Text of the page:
Ray Butler's Top 200 Prospects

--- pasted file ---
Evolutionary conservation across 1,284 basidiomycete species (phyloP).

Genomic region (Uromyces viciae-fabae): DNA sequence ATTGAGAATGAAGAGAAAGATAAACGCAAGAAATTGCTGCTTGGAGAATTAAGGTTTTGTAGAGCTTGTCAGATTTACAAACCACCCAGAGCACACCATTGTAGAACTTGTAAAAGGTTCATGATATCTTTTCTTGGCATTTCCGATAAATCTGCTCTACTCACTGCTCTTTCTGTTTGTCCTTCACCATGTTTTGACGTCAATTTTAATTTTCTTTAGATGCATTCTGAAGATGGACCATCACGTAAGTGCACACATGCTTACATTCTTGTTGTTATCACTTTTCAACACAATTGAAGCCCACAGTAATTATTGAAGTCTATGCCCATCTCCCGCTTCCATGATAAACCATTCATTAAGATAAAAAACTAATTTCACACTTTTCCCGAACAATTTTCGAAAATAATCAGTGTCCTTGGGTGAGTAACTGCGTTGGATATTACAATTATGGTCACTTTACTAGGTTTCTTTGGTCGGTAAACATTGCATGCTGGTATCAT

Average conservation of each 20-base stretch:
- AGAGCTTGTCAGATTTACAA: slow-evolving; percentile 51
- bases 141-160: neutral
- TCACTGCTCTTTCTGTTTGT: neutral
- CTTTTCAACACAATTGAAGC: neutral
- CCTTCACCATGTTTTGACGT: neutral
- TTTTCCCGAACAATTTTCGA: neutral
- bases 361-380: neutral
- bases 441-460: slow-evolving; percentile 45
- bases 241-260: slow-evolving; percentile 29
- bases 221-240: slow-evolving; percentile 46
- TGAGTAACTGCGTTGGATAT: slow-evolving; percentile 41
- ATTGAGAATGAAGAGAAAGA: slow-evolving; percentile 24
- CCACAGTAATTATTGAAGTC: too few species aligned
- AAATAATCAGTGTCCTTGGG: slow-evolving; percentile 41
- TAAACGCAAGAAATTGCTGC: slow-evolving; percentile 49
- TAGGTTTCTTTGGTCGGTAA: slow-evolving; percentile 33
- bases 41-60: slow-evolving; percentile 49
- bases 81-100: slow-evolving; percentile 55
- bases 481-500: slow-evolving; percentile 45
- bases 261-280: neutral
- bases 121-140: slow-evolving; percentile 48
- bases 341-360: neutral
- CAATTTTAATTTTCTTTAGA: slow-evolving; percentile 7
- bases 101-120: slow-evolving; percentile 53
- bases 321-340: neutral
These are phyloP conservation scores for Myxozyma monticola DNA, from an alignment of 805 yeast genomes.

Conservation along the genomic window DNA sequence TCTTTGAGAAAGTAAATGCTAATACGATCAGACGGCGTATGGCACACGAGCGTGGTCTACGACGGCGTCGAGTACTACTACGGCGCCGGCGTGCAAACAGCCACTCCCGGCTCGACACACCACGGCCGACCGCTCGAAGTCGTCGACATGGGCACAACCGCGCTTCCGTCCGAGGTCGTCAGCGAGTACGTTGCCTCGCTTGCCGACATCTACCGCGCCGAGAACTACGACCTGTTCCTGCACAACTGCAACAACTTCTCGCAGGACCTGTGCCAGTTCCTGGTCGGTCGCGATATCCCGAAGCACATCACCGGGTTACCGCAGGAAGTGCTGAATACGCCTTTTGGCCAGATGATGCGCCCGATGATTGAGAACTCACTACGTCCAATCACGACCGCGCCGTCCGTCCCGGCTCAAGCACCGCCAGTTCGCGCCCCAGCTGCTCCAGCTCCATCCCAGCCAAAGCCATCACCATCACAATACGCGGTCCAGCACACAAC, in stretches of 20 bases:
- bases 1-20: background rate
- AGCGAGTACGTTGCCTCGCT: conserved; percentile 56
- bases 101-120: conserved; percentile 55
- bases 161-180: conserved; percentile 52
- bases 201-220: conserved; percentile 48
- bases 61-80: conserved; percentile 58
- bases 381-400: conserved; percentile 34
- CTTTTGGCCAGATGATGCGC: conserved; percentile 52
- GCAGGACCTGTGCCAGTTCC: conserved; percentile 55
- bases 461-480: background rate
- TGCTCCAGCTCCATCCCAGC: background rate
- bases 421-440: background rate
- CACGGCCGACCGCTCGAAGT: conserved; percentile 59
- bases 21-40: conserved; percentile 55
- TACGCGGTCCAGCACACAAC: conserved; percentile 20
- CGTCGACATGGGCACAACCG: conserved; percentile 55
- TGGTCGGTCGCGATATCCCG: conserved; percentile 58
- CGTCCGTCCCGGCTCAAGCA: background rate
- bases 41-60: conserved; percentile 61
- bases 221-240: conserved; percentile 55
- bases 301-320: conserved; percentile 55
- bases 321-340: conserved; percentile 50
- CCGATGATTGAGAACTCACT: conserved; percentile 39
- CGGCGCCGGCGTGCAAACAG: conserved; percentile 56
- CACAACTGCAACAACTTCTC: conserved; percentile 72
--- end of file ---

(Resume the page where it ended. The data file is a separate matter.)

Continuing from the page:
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1-7Wander FrancoSSTB19It takes a whale of a prospect to rank higher than Jo Adell, but Franco is exactly that. Listen: there are decent wrists. There are quick wrists. Lightning quick wrists. And then there are Wander Franco’s wrists. Packed into a 5-foot-10, 190 lb. frame, Franco is a bat-to-ball god who just walked at a higher rate than he struck out at two different full season levels… at the tender age of 18. He’s never stepped onto the diamond and not immediately been the best player on the field, and after a solid season defensively at shortstop, it’s likely Franco’s worst tool is now his speed (I’ve been told it’s not as impressive as public perception). Perhaps, maybe, someday—possibly—we’ll get to witness the 19-year-old face anything that resembles on-field adversity, just to see how effectively he handles it. Because as of today, he’s in the process of putting together one of the best minor league careers in the history of baseball. The switch-hitting shortstop will likely open the 2020 season in Double-A; from there, assuming good health, he’ll simply bide his time until the Rays decide he’s ready to assume an everyday role at the big league level. Tampa Bay should compete step-for-step with the Yankees for the AL East Crown in 2020, so it shouldn’t automatically be assumed Franco is destined to have tangible impact in redraft leagues this season. Willy Adames was a multi-win shortstop last season thanks to great defense, so it may be 2021 before Franco officially breaks through as a big leaguer. There are also a few ‘doomsday’ scenarios where the entirety of the Rays’ middle infield crop hits their ceiling and Franco eventually transitions to third base or a corner outfield spot. Don’t worry: the bat and skillset will play anywhere. He could very well be a top-20 overall player in redraft leagues by his Age 22 season. Monitor the stolen base output (or lack thereof) versus Double-A and Triple-A batteries this season, and don’t forget to bask in the glory of rostering a future face of baseball on your dynasty league teams. Rays Rank: 1stP365P365